Automated decision-making with legal or similar significant effect: processing that aims at taking decisions on data subjects producing “legal effects concerning the natural person” or which “similarly significantly affects the natural person” (Article 35(3)(a));
Systematic monitoring: processing used to observe, monitor, or control data subjects, including data collected through networks or “a systematic monitoring of a publicly accessible area” (Article 35(3)(c));
Sensitive data or data of a highly personal nature: this includes special categories of personal data as defined in Article 9 (for example information about individuals’ political opinions), as well as personal data relating to criminal convictions or offences as defined in Article 10;
Data processed on a large scale: the GDPR does not define what constitutes large-scale, though recital 91 provides some guidance. In any event, the WP29 recommends that the following factors, in particular, be considered when determining whether the processing is carried out on a large scale: a. the number of data subjects concerned, either as a specific number or as a proportion of the relevant population; b. the volume of data and/or the range of different data items being processed; c. the duration, or permanence, of the data processing activity; d. the geographical extent of the processing activity;
Matching or combining datasets, for example originating from two or more data processing operations performed for different purposes and/or by different data controllers in a way that would exceed the reasonable expectations of the data subject;
Data concerning vulnerable data subjects (recital 75);
Innovative use or applying new technological or organisational solutions, like combining use of fingerprint and face recognition for improved physical access control, etc. The GDPR makes it clear (Article 35(1) and recitals 89 and 91) that the use of a new technology, defined in “accordance with the achieved state of technological knowledge” (recital 91), can trigger the need to carry out a PIA;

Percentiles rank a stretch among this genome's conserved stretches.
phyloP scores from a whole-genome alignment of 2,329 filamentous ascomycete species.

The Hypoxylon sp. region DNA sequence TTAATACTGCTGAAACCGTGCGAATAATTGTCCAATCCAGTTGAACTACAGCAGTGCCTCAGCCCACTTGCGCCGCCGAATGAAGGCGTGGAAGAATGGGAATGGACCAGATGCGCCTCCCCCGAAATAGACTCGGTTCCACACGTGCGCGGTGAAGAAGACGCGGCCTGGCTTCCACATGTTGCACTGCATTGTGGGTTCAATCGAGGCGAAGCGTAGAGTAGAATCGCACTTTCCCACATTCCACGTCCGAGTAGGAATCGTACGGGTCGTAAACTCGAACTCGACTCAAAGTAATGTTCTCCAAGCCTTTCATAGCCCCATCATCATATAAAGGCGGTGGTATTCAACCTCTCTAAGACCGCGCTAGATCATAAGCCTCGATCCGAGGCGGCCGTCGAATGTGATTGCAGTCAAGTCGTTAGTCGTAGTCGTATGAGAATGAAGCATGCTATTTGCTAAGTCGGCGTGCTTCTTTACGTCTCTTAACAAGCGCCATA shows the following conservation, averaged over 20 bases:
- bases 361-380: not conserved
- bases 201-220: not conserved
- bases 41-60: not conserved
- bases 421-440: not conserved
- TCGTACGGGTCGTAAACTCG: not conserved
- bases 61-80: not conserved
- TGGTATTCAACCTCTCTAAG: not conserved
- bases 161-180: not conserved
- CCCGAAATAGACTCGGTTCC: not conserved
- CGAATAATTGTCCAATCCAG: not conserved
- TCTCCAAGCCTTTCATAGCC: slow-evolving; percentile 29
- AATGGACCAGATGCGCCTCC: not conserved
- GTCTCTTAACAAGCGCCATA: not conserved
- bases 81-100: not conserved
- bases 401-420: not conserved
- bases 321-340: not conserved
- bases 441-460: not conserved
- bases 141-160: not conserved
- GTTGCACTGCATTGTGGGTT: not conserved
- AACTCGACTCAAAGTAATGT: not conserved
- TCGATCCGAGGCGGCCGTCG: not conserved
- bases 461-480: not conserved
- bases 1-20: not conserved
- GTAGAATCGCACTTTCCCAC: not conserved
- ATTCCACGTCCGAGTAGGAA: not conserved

When the processing in itself “prevents data subjects from exercising a right or using a service or a contract” (Article 22 and recital 91). This includes processing operations that aim at allowing, modifying or refusing data subjects’ access to a service or entry into a contract.
The guidance goes on to provide that any PIA should be “continuously reviewed and regularly re-assessed” as a matter of good practice, meaning that PIA will become part of the accountability road map. In good news, the guidance softens the previous recommendation to conduct a PIA on all processing activities in place prior to May 2018 and instead suggests that organisations instead review which of those processing activities require a PIA and then to complete the same by May 2018.